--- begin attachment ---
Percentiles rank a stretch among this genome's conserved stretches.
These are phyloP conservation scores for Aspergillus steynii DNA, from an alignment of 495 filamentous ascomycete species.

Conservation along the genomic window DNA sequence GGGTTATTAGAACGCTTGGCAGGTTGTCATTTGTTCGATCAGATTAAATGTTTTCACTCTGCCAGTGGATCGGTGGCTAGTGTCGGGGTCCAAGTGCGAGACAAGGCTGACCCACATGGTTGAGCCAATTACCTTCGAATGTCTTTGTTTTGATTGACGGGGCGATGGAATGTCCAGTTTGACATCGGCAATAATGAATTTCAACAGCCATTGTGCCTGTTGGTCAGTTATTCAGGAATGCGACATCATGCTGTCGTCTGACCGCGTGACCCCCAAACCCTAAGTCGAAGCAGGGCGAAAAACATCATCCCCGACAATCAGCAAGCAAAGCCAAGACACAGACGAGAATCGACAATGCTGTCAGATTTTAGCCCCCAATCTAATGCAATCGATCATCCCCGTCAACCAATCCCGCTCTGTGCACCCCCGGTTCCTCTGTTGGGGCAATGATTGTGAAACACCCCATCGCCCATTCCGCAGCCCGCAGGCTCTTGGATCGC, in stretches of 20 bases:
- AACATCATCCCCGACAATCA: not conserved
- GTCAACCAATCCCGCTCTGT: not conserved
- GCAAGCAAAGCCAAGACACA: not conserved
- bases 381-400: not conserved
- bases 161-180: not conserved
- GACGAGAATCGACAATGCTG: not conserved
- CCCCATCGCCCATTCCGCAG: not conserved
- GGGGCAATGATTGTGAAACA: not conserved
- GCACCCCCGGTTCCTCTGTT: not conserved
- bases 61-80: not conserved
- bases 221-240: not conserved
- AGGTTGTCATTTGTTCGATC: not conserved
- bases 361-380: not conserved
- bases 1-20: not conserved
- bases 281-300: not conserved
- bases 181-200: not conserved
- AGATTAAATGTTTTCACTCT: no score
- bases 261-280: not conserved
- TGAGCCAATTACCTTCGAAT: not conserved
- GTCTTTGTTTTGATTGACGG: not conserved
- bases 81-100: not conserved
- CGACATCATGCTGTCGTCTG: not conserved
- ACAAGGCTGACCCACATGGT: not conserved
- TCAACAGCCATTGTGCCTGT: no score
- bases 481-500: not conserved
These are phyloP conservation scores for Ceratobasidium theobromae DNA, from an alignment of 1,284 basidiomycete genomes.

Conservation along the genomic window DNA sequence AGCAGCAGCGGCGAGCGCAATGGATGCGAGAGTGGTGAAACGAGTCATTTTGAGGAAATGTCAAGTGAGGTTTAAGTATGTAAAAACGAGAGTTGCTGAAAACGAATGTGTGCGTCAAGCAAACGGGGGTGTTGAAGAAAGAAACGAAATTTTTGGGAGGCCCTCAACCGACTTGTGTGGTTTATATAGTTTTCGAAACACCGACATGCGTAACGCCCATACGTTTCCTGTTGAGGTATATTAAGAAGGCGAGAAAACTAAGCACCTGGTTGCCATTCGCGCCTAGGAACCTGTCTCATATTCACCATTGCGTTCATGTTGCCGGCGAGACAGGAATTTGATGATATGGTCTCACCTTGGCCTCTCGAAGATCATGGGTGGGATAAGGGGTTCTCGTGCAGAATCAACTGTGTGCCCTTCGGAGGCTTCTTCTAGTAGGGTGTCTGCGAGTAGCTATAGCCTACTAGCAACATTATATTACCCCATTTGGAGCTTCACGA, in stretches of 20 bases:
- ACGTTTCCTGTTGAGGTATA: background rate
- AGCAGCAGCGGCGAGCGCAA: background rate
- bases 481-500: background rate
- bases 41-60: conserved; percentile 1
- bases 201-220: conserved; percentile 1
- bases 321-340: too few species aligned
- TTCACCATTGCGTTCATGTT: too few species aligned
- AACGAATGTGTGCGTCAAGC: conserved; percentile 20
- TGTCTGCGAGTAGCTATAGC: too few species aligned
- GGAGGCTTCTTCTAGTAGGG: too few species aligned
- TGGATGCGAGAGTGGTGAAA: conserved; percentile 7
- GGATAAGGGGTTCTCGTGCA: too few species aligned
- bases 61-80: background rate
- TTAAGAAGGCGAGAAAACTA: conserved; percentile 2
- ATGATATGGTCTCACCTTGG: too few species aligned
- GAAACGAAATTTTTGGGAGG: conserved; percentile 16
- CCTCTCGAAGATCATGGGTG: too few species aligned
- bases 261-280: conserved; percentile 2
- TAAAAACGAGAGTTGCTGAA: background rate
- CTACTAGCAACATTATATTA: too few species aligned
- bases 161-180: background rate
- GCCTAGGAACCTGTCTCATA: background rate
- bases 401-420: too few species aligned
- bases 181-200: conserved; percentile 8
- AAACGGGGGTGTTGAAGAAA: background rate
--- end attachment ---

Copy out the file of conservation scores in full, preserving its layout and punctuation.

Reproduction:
Percentiles rank a stretch among this genome's conserved stretches.
These are phyloP conservation scores for Aspergillus steynii DNA, from an alignment of 495 filamentous ascomycete species.

Conservation along the genomic window DNA sequence GGGTTATTAGAACGCTTGGCAGGTTGTCATTTGTTCGATCAGATTAAATGTTTTCACTCTGCCAGTGGATCGGTGGCTAGTGTCGGGGTCCAAGTGCGAGACAAGGCTGACCCACATGGTTGAGCCAATTACCTTCGAATGTCTTTGTTTTGATTGACGGGGCGATGGAATGTCCAGTTTGACATCGGCAATAATGAATTTCAACAGCCATTGTGCCTGTTGGTCAGTTATTCAGGAATGCGACATCATGCTGTCGTCTGACCGCGTGACCCCCAAACCCTAAGTCGAAGCAGGGCGAAAAACATCATCCCCGACAATCAGCAAGCAAAGCCAAGACACAGACGAGAATCGACAATGCTGTCAGATTTTAGCCCCCAATCTAATGCAATCGATCATCCCCGTCAACCAATCCCGCTCTGTGCACCCCCGGTTCCTCTGTTGGGGCAATGATTGTGAAACACCCCATCGCCCATTCCGCAGCCCGCAGGCTCTTGGATCGC, in stretches of 20 bases:
- AACATCATCCCCGACAATCA: not conserved
- GTCAACCAATCCCGCTCTGT: not conserved
- GCAAGCAAAGCCAAGACACA: not conserved
- bases 381-400: not conserved
- bases 161-180: not conserved
- GACGAGAATCGACAATGCTG: not conserved
- CCCCATCGCCCATTCCGCAG: not conserved
- GGGGCAATGATTGTGAAACA: not conserved
- GCACCCCCGGTTCCTCTGTT: not conserved
- bases 61-80: not conserved
- bases 221-240: not conserved
- AGGTTGTCATTTGTTCGATC: not conserved
- bases 361-380: not conserved
- bases 1-20: not conserved
- bases 281-300: not conserved
- bases 181-200: not conserved
- AGATTAAATGTTTTCACTCT: no score
- bases 261-280: not conserved
- TGAGCCAATTACCTTCGAAT: not conserved
- GTCTTTGTTTTGATTGACGG: not conserved
- bases 81-100: not conserved
- CGACATCATGCTGTCGTCTG: not conserved
- ACAAGGCTGACCCACATGGT: not conserved
- TCAACAGCCATTGTGCCTGT: no score
- bases 481-500: not conserved
These are phyloP conservation scores for Ceratobasidium theobromae DNA, from an alignment of 1,284 basidiomycete genomes.

Conservation along the genomic window DNA sequence AGCAGCAGCGGCGAGCGCAATGGATGCGAGAGTGGTGAAACGAGTCATTTTGAGGAAATGTCAAGTGAGGTTTAAGTATGTAAAAACGAGAGTTGCTGAAAACGAATGTGTGCGTCAAGCAAACGGGGGTGTTGAAGAAAGAAACGAAATTTTTGGGAGGCCCTCAACCGACTTGTGTGGTTTATATAGTTTTCGAAACACCGACATGCGTAACGCCCATACGTTTCCTGTTGAGGTATATTAAGAAGGCGAGAAAACTAAGCACCTGGTTGCCATTCGCGCCTAGGAACCTGTCTCATATTCACCATTGCGTTCATGTTGCCGGCGAGACAGGAATTTGATGATATGGTCTCACCTTGGCCTCTCGAAGATCATGGGTGGGATAAGGGGTTCTCGTGCAGAATCAACTGTGTGCCCTTCGGAGGCTTCTTCTAGTAGGGTGTCTGCGAGTAGCTATAGCCTACTAGCAACATTATATTACCCCATTTGGAGCTTCACGA, in stretches of 20 bases:
- ACGTTTCCTGTTGAGGTATA: background rate
- AGCAGCAGCGGCGAGCGCAA: background rate
- bases 481-500: background rate
- bases 41-60: conserved; percentile 1
- bases 201-220: conserved; percentile 1
- bases 321-340: too few species aligned
- TTCACCATTGCGTTCATGTT: too few species aligned
- AACGAATGTGTGCGTCAAGC: conserved; percentile 20
- TGTCTGCGAGTAGCTATAGC: too few species aligned
- GGAGGCTTCTTCTAGTAGGG: too few species aligned
- TGGATGCGAGAGTGGTGAAA: conserved; percentile 7
- GGATAAGGGGTTCTCGTGCA: too few species aligned
- bases 61-80: background rate
- TTAAGAAGGCGAGAAAACTA: conserved; percentile 2
- ATGATATGGTCTCACCTTGG: too few species aligned
- GAAACGAAATTTTTGGGAGG: conserved; percentile 16
- CCTCTCGAAGATCATGGGTG: too few species aligned
- bases 261-280: conserved; percentile 2
- TAAAAACGAGAGTTGCTGAA: background rate
- CTACTAGCAACATTATATTA: too few species aligned
- bases 161-180: background rate
- GCCTAGGAACCTGTCTCATA: background rate
- bases 401-420: too few species aligned
- bases 181-200: conserved; percentile 8
- AAACGGGGGTGTTGAAGAAA: background rate